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GM crops have been hailed as a ‘pro-poor’ technology, but the reality is much more complicated, says technology researcher Dominic Glover.
Genetically modified (GM) crops have been celebrated by some academics, commentators and analystsas a success for poor people in the developing world, with small-scale farmers able to benefit more than most from the technology.
But a closer look at the experiences of farmers reveals a more complicated picture.
It takes much more than the introduction of one or two new genes into a crop plant to transform a complex farming system. Many other technical, agro-ecological, economic and institutional factors must also be in place before poor and marginal farmers can reap the potential benefits of GM crops.
Bt cotton — a technical success
Take, for example, insect-resistant ‘Bt cotton’, which contains a gene taken from the common soil bacterium, Bacillus thuringiensis, and which provides some degree of protection against insect pests known as bollworms.
It is the only GM crop to have been widely commercialised in developing countries and is routinely grown by small-scale farmers in China, Colombia, India and South Africa. It has recently been approved in Burkina Faso and Pakistan.
It is clear that the technology works — at least in the technical sense that GM plants containing the Bt gene produce a toxin that kills bollworms. Properly managed, the Bt trait can help farmers control pests and avoid crop losses. It has helped to improve cotton productivity in India, for example.
But, as highlighted in a paper from the UK-based STEPS Centre (Social, Technological and Environmental Pathways to Sustainability), the impact of Bt cotton varies widely across farms, regions and seasons. Not all farmers have benefited equally from planting this GM crop — some have had negative experiences, while others may have been unable to plant it at all because of the costs associated with the technology, or other constraints.
Capacity is crucial
The truth is that getting a good yield from Bt cotton — as with any other crop variety or farm technology — depends heavily on institutional, infrastructural and agronomic factors, such as functioning markets, effective transport systems, a dependable water supply and good quality soil.
Unless these are in place, a favourable outcome is unlikely. Unfortunately, these are often the very resources that many poor and vulnerable farmers lack.
It is particularly important that the Bt trait is introduced into a variety suitable for local conditions. Even then, access to other inputs, such as fertiliser — and the credit to buy it with — will strongly affect a farmer’s capacity to take advantage of the technology.
Farmers also need to have confidence in the quality and effectiveness of their Bt cotton seeds; if not, they may well continue to spend money on pesticide sprays as an added insurance against crop failure.
This is why it is a mistake to think that GM crops will be easy for poor farmers to adopt — to assume that the ‘technology is in the seed’ and so will not require changes in farming practice. In fact, most agricultural technologies, including new crop varieties, involve essential new knowledge and management skills.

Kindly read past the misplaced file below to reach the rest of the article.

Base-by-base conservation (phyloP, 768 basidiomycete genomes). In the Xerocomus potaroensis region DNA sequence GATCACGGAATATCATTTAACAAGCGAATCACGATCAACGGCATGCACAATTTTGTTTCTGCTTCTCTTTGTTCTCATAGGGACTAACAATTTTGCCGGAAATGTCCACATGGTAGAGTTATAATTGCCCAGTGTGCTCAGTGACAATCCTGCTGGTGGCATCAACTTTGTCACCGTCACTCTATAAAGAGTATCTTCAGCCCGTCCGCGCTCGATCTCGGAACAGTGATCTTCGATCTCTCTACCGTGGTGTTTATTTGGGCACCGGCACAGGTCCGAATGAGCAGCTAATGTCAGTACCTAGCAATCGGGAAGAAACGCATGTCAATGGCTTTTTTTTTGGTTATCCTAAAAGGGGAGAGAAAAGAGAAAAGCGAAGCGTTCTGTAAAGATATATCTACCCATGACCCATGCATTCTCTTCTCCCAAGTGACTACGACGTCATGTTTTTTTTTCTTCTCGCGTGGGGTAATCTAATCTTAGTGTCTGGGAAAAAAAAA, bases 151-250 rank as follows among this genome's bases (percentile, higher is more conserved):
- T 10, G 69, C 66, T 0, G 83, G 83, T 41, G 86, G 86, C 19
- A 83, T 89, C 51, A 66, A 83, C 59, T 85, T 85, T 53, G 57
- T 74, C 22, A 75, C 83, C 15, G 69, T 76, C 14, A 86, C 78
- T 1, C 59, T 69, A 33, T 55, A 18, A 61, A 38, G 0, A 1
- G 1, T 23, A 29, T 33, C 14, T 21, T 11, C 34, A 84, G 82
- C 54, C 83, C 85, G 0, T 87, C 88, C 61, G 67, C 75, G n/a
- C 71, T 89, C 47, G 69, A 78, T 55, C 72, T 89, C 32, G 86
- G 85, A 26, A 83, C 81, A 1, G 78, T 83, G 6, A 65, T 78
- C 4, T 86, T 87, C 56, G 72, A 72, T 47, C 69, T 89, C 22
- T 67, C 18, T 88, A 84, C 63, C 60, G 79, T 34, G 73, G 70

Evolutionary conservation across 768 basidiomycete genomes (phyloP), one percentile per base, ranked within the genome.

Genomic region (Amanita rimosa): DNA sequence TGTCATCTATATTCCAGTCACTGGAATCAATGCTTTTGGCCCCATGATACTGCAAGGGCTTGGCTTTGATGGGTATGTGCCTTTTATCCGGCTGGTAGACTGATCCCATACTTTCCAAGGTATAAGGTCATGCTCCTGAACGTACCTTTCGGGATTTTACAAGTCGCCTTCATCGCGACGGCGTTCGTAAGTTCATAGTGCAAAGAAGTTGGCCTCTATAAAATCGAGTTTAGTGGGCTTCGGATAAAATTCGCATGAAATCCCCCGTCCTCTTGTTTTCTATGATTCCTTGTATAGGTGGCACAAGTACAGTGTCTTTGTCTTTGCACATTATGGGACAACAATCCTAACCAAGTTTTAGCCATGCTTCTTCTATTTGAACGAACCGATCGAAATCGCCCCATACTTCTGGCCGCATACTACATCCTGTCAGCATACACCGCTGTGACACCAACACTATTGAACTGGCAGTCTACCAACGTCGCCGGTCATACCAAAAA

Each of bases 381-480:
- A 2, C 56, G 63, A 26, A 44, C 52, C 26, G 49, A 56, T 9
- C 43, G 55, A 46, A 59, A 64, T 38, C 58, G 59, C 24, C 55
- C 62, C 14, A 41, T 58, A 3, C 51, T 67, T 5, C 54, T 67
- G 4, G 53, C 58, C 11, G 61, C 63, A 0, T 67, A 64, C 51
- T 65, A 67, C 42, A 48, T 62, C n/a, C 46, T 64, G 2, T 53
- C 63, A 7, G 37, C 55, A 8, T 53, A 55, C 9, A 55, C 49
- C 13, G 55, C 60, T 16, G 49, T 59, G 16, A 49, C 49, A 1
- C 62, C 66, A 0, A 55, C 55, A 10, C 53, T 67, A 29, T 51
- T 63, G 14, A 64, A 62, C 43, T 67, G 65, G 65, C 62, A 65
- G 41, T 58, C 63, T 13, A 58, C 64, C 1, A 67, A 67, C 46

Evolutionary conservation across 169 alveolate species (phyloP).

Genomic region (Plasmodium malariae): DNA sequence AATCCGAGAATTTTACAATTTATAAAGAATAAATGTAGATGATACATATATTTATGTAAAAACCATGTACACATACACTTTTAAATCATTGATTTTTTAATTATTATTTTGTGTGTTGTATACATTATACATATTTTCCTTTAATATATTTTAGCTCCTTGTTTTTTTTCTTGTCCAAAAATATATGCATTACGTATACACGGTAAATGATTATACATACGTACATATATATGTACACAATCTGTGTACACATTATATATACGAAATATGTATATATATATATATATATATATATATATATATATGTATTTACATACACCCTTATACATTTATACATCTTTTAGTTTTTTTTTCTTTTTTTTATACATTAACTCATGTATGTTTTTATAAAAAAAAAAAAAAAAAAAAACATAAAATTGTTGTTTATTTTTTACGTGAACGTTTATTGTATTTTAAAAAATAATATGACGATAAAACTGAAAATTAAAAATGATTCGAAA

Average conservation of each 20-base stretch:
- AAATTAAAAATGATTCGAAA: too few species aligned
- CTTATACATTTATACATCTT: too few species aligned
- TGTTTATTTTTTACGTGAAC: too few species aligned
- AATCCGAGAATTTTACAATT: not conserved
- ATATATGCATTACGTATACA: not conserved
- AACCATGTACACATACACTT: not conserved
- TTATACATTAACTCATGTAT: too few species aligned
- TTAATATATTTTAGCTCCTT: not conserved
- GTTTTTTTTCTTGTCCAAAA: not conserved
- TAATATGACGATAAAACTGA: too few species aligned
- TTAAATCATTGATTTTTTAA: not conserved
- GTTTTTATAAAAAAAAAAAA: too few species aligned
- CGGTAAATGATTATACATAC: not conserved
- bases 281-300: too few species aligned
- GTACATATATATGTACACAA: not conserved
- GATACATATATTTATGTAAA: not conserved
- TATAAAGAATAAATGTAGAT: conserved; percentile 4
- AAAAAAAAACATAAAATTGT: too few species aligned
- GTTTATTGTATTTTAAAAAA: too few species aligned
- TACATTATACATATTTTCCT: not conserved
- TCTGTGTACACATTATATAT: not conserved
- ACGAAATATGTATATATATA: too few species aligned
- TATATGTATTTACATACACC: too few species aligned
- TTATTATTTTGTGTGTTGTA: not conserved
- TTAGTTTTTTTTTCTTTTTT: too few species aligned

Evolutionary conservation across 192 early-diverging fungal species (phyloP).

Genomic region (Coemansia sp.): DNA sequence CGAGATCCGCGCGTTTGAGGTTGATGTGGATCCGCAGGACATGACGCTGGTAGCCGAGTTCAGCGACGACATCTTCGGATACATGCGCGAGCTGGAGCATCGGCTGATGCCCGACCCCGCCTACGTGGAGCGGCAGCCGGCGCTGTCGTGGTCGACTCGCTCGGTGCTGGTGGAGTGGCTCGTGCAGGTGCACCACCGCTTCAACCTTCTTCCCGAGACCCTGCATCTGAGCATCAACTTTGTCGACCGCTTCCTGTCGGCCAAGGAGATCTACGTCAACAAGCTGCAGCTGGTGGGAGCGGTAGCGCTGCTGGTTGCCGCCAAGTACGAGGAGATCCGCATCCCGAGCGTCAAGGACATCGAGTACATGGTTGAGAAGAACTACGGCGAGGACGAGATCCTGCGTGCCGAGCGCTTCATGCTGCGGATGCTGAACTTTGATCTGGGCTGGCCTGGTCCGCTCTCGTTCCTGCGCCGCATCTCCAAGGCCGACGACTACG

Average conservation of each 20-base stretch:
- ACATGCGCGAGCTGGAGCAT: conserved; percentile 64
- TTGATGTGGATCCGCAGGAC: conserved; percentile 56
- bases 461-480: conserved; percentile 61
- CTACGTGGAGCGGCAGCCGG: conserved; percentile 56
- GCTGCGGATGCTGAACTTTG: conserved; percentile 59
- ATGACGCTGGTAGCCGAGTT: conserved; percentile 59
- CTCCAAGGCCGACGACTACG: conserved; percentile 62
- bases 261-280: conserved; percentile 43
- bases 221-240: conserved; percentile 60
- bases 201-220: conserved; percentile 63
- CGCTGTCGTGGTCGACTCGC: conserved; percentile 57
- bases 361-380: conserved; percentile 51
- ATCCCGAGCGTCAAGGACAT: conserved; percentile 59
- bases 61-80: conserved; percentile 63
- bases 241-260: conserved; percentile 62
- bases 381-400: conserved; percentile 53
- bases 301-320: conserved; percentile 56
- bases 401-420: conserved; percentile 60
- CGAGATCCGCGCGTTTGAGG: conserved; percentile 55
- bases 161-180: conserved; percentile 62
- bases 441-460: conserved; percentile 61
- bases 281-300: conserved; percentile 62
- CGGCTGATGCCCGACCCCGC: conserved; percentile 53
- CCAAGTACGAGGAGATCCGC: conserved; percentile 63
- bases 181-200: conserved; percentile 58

A need to know
Bt cotton is certainly a knowledge-intensive technology. To incorporate it into a pest-management strategy, a farmer needs to know a certain amount about how it works and how to monitor its performance in the field.
For example, a farmer may need to know how the production of the Bt toxin in the plants might vary during the growing season. And regrettably, many Chinese and Indian cotton farmers have struggled to take full advantage of Bt technology because they lacked clear and reliable information about which kinds of pests the Bt toxin would kill.
The key lesson from smallholders’ experiences with Bt cotton is that, even though the technology ‘works’ in a technical sense, it is still not conspicuously ‘pro-poor’. The technical performance of a technology cannot be isolated from its agronomic, social and institutional contexts.
Technology does not consist merely of gadgets and machines, or seeds and genetic traits. It is a human process of doing, making, experimenting and adapting that requires various tools, skills, knowledge and practices that vary over time and from one social and agro-ecological setting to another.
Time for a redesign
For any farming technology to benefit poor and marginal farmers, their requirements, capacities, priorities and constraints must be incorporated into the technology’s design and performance. Bt cotton was originally designed for large-scale farming systems in North America. Marketers did not account for the constraints that smallholder farmers face in the developing world.
Fortunately, it is not too late for redesigns, which could learn from the experience of China, for example. There, Bt technology was developed by public sector agencies, in addition to Monsanto. It was released in the open-pollinated cotton varieties grown by smallholders, rather than in hybrids.
In India, an effervescent redesign process is taking place within a vigorous grey market for ‘unofficial’ Bt cotton seed. Meanwhile, a combination of government price controls, increased competition among private seed companies and the introduction of Bt varietal cotton by public sector agencies may help to bring the technology within the reach of poorer farmers.
Will the next generation of crop biotechnologies (GM or otherwise) be designed around the needs of such farmers from the start? Or will they have to make do, once more, with technology designed for the resources and capacities of richer farmers?
Dominic Glover is a post-doctoral fellow at the Technology and Agrarian Development Group of Wageningen University in the Netherlands.